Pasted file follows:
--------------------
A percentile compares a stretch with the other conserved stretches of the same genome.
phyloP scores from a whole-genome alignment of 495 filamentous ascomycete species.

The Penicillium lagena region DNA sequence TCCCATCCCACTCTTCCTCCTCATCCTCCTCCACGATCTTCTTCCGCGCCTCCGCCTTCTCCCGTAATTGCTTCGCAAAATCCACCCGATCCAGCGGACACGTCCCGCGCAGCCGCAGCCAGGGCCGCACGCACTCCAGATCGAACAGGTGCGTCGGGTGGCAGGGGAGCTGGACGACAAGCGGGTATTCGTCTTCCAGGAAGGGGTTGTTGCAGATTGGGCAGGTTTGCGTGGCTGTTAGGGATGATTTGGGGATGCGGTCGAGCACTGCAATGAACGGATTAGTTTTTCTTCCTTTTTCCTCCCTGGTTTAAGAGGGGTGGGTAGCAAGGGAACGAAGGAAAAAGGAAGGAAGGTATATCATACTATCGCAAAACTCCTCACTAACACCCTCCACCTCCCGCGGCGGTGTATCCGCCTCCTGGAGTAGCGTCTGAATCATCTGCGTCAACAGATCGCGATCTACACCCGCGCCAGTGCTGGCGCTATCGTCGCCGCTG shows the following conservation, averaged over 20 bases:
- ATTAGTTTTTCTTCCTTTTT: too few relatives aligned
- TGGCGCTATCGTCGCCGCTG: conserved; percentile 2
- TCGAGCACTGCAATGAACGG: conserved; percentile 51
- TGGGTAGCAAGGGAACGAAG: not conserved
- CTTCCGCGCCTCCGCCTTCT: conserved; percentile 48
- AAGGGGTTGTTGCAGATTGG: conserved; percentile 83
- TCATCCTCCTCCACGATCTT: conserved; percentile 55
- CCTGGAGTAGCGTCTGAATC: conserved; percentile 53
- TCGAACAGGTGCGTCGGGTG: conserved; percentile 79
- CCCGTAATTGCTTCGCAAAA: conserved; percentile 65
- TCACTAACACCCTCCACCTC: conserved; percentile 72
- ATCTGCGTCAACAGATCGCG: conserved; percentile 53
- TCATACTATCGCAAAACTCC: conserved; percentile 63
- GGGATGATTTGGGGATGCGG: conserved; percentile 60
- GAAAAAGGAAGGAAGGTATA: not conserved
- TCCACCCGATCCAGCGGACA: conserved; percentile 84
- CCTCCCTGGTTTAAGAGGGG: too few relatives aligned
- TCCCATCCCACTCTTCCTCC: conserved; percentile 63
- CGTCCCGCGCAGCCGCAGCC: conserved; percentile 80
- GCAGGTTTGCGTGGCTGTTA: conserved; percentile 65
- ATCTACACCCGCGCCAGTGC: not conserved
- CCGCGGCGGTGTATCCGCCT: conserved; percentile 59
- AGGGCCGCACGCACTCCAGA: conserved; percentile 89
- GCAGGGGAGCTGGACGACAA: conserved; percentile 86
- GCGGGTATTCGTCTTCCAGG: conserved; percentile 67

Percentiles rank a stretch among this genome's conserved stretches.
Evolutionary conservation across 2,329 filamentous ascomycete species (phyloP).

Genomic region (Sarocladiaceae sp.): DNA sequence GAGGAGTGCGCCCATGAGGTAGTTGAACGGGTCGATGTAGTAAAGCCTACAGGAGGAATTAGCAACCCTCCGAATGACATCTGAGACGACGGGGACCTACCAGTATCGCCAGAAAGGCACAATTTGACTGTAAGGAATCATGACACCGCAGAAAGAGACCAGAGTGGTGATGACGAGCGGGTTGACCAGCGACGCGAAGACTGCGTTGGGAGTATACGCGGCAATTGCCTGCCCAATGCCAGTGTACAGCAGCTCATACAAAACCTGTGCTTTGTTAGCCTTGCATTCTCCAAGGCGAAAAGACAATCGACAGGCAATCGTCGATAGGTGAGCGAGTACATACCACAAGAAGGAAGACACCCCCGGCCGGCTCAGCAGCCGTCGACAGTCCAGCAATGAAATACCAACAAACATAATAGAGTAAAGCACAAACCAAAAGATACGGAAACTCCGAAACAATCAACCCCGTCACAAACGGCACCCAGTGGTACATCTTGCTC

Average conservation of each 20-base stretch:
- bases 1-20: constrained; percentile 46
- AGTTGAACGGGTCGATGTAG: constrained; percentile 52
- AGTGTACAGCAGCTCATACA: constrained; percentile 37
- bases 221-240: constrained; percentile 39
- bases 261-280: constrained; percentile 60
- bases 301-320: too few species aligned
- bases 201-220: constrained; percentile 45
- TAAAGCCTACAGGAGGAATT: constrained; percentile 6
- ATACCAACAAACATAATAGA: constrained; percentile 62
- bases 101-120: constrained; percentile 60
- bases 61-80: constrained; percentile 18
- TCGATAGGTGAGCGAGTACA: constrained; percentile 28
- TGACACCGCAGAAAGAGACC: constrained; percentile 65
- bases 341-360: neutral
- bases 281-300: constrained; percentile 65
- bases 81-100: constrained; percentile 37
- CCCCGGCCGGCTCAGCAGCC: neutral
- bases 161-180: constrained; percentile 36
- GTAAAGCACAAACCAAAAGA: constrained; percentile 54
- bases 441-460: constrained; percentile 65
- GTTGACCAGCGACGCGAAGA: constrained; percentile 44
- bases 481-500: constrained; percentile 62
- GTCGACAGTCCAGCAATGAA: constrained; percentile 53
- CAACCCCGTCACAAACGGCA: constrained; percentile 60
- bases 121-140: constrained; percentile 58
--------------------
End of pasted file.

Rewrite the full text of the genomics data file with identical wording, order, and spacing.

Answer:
A percentile compares a stretch with the other conserved stretches of the same genome.
phyloP scores from a whole-genome alignment of 495 filamentous ascomycete species.

The Penicillium lagena region DNA sequence TCCCATCCCACTCTTCCTCCTCATCCTCCTCCACGATCTTCTTCCGCGCCTCCGCCTTCTCCCGTAATTGCTTCGCAAAATCCACCCGATCCAGCGGACACGTCCCGCGCAGCCGCAGCCAGGGCCGCACGCACTCCAGATCGAACAGGTGCGTCGGGTGGCAGGGGAGCTGGACGACAAGCGGGTATTCGTCTTCCAGGAAGGGGTTGTTGCAGATTGGGCAGGTTTGCGTGGCTGTTAGGGATGATTTGGGGATGCGGTCGAGCACTGCAATGAACGGATTAGTTTTTCTTCCTTTTTCCTCCCTGGTTTAAGAGGGGTGGGTAGCAAGGGAACGAAGGAAAAAGGAAGGAAGGTATATCATACTATCGCAAAACTCCTCACTAACACCCTCCACCTCCCGCGGCGGTGTATCCGCCTCCTGGAGTAGCGTCTGAATCATCTGCGTCAACAGATCGCGATCTACACCCGCGCCAGTGCTGGCGCTATCGTCGCCGCTG shows the following conservation, averaged over 20 bases:
- ATTAGTTTTTCTTCCTTTTT: too few relatives aligned
- TGGCGCTATCGTCGCCGCTG: conserved; percentile 2
- TCGAGCACTGCAATGAACGG: conserved; percentile 51
- TGGGTAGCAAGGGAACGAAG: not conserved
- CTTCCGCGCCTCCGCCTTCT: conserved; percentile 48
- AAGGGGTTGTTGCAGATTGG: conserved; percentile 83
- TCATCCTCCTCCACGATCTT: conserved; percentile 55
- CCTGGAGTAGCGTCTGAATC: conserved; percentile 53
- TCGAACAGGTGCGTCGGGTG: conserved; percentile 79
- CCCGTAATTGCTTCGCAAAA: conserved; percentile 65
- TCACTAACACCCTCCACCTC: conserved; percentile 72
- ATCTGCGTCAACAGATCGCG: conserved; percentile 53
- TCATACTATCGCAAAACTCC: conserved; percentile 63
- GGGATGATTTGGGGATGCGG: conserved; percentile 60
- GAAAAAGGAAGGAAGGTATA: not conserved
- TCCACCCGATCCAGCGGACA: conserved; percentile 84
- CCTCCCTGGTTTAAGAGGGG: too few relatives aligned
- TCCCATCCCACTCTTCCTCC: conserved; percentile 63
- CGTCCCGCGCAGCCGCAGCC: conserved; percentile 80
- GCAGGTTTGCGTGGCTGTTA: conserved; percentile 65
- ATCTACACCCGCGCCAGTGC: not conserved
- CCGCGGCGGTGTATCCGCCT: conserved; percentile 59
- AGGGCCGCACGCACTCCAGA: conserved; percentile 89
- GCAGGGGAGCTGGACGACAA: conserved; percentile 86
- GCGGGTATTCGTCTTCCAGG: conserved; percentile 67

Percentiles rank a stretch among this genome's conserved stretches.
Evolutionary conservation across 2,329 filamentous ascomycete species (phyloP).

Genomic region (Sarocladiaceae sp.): DNA sequence GAGGAGTGCGCCCATGAGGTAGTTGAACGGGTCGATGTAGTAAAGCCTACAGGAGGAATTAGCAACCCTCCGAATGACATCTGAGACGACGGGGACCTACCAGTATCGCCAGAAAGGCACAATTTGACTGTAAGGAATCATGACACCGCAGAAAGAGACCAGAGTGGTGATGACGAGCGGGTTGACCAGCGACGCGAAGACTGCGTTGGGAGTATACGCGGCAATTGCCTGCCCAATGCCAGTGTACAGCAGCTCATACAAAACCTGTGCTTTGTTAGCCTTGCATTCTCCAAGGCGAAAAGACAATCGACAGGCAATCGTCGATAGGTGAGCGAGTACATACCACAAGAAGGAAGACACCCCCGGCCGGCTCAGCAGCCGTCGACAGTCCAGCAATGAAATACCAACAAACATAATAGAGTAAAGCACAAACCAAAAGATACGGAAACTCCGAAACAATCAACCCCGTCACAAACGGCACCCAGTGGTACATCTTGCTC

Average conservation of each 20-base stretch:
- bases 1-20: constrained; percentile 46
- AGTTGAACGGGTCGATGTAG: constrained; percentile 52
- AGTGTACAGCAGCTCATACA: constrained; percentile 37
- bases 221-240: constrained; percentile 39
- bases 261-280: constrained; percentile 60
- bases 301-320: too few species aligned
- bases 201-220: constrained; percentile 45
- TAAAGCCTACAGGAGGAATT: constrained; percentile 6
- ATACCAACAAACATAATAGA: constrained; percentile 62
- bases 101-120: constrained; percentile 60
- bases 61-80: constrained; percentile 18
- TCGATAGGTGAGCGAGTACA: constrained; percentile 28
- TGACACCGCAGAAAGAGACC: constrained; percentile 65
- bases 341-360: neutral
- bases 281-300: constrained; percentile 65
- bases 81-100: constrained; percentile 37
- CCCCGGCCGGCTCAGCAGCC: neutral
- bases 161-180: constrained; percentile 36
- GTAAAGCACAAACCAAAAGA: constrained; percentile 54
- bases 441-460: constrained; percentile 65
- GTTGACCAGCGACGCGAAGA: constrained; percentile 44
- bases 481-500: constrained; percentile 62
- GTCGACAGTCCAGCAATGAA: constrained; percentile 53
- CAACCCCGTCACAAACGGCA: constrained; percentile 60
- bases 121-140: constrained; percentile 58